Londonderry and Donegal

Name of walk Londonderry and Donegal
Date of walk 2013-07-28

Today we headed for Londonderry/Derry……

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My parents used to live in Londonderry when they were first married. We took a walk around the city walls (1613)

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Seen from the city walls on the side of a building.

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St Columb's Cathedral dedicated to St. Columba.....also the name of the church on Walney and Tom's old Primary School. This one is Anglican.

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Looking out over Bogside.

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Bogside. We went through it in the car later.

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St. Eugene's Cathedral.

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More gable end "art" from the Bogside Artists.

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Finally....something to raise a smile!

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A Demon Barber?

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The Guildhall. A major restoration has just been completed. Londonderry is the 2013 European City of Culture. The building is quite impressive. It also looks to me like a church!

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Stained glass...... just like a church.

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Are you guys really sure this is not a church?

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St. Columba in stained glass....in the ch.....Guildhall.

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Pretty impressive.

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The Peace Bridge.

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After Londonderry we head for Malin Head. It is rather strange that the northern most point in Ireland is not found in Northern Ireland but in Donegal, 'southern' Ireland.

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Views from Malin Head.

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The white stones on the headland spell EIRE and were used in the second world war to show planes they were flying over neutral Ireland.

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The rusty stuff under the cross is a large pile of money.

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Looking back to the disused wartime communications tower.

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Next major stop was St. Patrick's Purgatory at Lough Derg, an ancient pilgrimage site dating from the 5th century.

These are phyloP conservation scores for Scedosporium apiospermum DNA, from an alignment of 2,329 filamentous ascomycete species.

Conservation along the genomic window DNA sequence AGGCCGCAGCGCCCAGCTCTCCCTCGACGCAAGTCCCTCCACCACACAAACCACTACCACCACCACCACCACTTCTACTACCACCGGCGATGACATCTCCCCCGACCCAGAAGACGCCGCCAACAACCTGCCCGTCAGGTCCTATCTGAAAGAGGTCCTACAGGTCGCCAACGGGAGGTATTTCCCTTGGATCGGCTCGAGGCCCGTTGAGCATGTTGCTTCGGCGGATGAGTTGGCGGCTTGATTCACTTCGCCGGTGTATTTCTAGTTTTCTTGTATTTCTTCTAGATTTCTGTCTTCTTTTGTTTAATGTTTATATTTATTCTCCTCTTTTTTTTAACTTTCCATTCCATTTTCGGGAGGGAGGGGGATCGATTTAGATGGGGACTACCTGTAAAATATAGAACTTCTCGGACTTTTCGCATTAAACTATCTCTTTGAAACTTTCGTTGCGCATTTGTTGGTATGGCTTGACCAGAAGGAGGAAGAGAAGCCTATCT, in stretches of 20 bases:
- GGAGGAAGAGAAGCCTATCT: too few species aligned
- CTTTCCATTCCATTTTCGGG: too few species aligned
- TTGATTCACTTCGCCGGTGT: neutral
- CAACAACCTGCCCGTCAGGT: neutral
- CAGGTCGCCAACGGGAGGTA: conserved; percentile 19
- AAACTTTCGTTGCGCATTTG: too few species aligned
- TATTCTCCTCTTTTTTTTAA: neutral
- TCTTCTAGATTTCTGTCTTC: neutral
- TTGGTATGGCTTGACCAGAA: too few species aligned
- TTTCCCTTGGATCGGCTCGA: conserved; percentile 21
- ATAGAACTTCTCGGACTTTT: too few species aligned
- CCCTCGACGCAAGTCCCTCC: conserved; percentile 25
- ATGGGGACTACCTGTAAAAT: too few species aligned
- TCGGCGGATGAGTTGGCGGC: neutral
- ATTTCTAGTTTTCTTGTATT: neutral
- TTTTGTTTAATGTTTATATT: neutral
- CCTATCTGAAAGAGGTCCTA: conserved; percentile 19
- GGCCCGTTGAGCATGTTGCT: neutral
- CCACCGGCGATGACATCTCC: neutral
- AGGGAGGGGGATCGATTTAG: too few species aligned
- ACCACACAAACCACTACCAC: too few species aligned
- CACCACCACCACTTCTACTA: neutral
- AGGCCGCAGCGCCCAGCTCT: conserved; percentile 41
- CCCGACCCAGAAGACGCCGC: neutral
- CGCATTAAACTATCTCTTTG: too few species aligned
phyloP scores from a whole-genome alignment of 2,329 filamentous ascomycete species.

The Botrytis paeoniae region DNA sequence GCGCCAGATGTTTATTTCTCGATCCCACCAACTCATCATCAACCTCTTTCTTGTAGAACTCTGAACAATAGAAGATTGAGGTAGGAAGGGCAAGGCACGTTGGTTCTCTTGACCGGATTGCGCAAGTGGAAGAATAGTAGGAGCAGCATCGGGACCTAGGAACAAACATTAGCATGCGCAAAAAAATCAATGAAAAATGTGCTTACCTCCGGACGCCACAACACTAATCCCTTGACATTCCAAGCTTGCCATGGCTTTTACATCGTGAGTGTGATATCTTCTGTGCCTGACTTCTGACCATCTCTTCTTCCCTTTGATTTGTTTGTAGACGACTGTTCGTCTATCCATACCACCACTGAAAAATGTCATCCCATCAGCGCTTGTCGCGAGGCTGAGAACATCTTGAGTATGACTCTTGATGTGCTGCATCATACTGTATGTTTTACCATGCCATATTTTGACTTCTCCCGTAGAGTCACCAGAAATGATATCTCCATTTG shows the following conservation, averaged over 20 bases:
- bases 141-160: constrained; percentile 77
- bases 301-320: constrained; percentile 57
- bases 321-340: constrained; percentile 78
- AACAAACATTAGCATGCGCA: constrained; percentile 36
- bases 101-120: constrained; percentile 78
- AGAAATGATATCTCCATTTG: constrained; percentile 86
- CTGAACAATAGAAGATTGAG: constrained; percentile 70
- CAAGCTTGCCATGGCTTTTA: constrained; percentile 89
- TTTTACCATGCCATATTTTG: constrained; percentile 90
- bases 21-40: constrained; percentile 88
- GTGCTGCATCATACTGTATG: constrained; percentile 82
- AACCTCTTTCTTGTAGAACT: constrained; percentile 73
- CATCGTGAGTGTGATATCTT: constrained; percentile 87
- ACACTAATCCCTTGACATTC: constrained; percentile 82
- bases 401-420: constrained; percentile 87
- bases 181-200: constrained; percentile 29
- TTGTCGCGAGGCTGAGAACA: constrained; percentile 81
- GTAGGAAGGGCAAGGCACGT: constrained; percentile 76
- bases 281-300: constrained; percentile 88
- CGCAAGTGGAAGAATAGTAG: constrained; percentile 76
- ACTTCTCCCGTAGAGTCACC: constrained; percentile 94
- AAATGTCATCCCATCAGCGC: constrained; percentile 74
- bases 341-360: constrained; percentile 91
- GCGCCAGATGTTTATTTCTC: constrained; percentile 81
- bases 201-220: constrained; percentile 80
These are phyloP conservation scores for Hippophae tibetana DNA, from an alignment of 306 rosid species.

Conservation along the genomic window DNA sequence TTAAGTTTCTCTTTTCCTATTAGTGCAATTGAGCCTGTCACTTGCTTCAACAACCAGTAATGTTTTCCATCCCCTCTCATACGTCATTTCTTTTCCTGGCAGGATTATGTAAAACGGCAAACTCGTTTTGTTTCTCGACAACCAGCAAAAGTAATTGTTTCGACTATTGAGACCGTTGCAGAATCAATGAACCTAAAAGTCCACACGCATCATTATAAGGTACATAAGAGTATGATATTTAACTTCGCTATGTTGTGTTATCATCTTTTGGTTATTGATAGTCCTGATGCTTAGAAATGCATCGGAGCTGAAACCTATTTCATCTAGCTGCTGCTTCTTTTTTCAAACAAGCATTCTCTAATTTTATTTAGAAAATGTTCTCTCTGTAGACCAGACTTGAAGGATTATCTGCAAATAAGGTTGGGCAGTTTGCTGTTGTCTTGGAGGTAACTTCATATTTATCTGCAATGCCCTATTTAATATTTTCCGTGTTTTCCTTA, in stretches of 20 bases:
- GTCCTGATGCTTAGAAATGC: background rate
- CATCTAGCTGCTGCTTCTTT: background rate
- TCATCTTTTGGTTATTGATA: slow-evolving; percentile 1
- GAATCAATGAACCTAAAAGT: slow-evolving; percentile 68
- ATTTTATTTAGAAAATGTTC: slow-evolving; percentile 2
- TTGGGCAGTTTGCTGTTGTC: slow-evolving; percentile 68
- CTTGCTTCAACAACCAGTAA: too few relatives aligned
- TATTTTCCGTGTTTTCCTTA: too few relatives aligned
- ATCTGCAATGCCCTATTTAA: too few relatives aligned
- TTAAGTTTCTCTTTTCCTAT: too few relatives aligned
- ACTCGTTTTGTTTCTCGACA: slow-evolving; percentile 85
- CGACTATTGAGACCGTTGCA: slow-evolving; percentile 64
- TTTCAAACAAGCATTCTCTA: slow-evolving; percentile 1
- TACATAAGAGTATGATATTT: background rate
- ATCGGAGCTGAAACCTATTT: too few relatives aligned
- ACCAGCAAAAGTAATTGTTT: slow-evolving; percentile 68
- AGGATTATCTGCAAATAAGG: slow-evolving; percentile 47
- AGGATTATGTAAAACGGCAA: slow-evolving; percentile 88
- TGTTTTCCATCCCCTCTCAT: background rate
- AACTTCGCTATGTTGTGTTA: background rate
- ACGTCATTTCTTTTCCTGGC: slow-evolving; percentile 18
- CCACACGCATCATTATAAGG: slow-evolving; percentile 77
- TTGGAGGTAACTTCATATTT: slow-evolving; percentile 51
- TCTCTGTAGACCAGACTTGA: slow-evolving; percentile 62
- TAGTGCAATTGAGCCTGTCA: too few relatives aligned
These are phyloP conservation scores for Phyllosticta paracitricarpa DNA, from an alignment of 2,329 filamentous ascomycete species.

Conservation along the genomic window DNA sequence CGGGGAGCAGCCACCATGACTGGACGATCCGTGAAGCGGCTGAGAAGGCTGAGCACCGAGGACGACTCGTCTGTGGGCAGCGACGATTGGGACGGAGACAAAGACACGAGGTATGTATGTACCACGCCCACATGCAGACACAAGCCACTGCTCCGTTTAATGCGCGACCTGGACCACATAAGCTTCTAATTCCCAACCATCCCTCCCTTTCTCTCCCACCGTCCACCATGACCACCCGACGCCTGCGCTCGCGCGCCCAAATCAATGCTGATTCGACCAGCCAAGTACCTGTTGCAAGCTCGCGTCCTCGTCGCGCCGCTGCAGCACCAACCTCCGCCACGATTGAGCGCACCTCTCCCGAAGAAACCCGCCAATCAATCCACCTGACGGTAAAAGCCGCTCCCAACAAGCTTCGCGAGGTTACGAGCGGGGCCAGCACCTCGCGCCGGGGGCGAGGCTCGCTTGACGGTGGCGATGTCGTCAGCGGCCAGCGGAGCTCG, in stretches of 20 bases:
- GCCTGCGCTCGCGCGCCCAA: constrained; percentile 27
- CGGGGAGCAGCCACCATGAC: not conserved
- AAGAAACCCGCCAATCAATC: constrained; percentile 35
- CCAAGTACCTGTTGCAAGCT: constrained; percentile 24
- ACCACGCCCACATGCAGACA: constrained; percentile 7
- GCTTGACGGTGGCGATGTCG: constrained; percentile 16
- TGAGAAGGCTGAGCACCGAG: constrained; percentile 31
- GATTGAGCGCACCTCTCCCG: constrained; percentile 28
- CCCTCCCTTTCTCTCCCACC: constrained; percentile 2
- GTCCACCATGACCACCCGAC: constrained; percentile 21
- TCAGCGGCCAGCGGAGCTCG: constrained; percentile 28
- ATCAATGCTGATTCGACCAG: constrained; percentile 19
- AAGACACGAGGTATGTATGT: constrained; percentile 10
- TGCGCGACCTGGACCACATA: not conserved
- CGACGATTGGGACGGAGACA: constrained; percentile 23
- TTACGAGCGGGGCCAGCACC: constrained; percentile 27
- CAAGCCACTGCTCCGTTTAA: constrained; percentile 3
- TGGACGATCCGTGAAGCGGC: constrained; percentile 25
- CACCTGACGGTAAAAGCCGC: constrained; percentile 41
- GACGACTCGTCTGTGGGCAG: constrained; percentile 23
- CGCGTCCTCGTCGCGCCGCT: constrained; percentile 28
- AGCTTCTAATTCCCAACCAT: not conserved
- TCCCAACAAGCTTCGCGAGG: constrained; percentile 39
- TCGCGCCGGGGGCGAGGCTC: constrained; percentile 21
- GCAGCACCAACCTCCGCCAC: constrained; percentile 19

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Peaceful Lough Derg.

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The boat that takes pilgrims to Station Island.

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Every year the main pilgrimage season begins in late May/early June and ends mid-August, on the 15th, the feast of the Assumption of Mary. It is a three-day pilgrimage open to pilgrims of all religions, or none, who must be at least fifteen years of age, in good health and able to walk and kneel unaided. Pilgrims, who should begin fasting at the previous midnight, assemble at the Visitor Centre on the shore of Lough Derg early in the day. From there a boat ferries them on the brief trip out to Station Island. Once on the island they are assigned a dormitory room, and barefoot they begin a specified and almost continuous cycle of prayer and liturgies. Pilgrims spend the first night in the island's basilica in prayer, and only on the second night can they finally sleep in the dormitory. Each day on the island the pilgrims have one simple meal of dry toast, oatcakes and black tea or coffee. On the third morning they are ferried back to the mainland, where they will continue their fast until midnight. They get about 30,000 pilgrims a year from all over the world. Three days with no chocolate, that's not purgatory, that's hell! It's mighty pretty though!

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St. Patrick with Station Island behind.

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We got a B&B in Bundoran. We went for an evening walk and saw this painted on the side of a wall.......Bundoran love their murals, they are everywhere on the main street.

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From the beach at Bundoran..

Next stop Connemara and Galway….

Jo.

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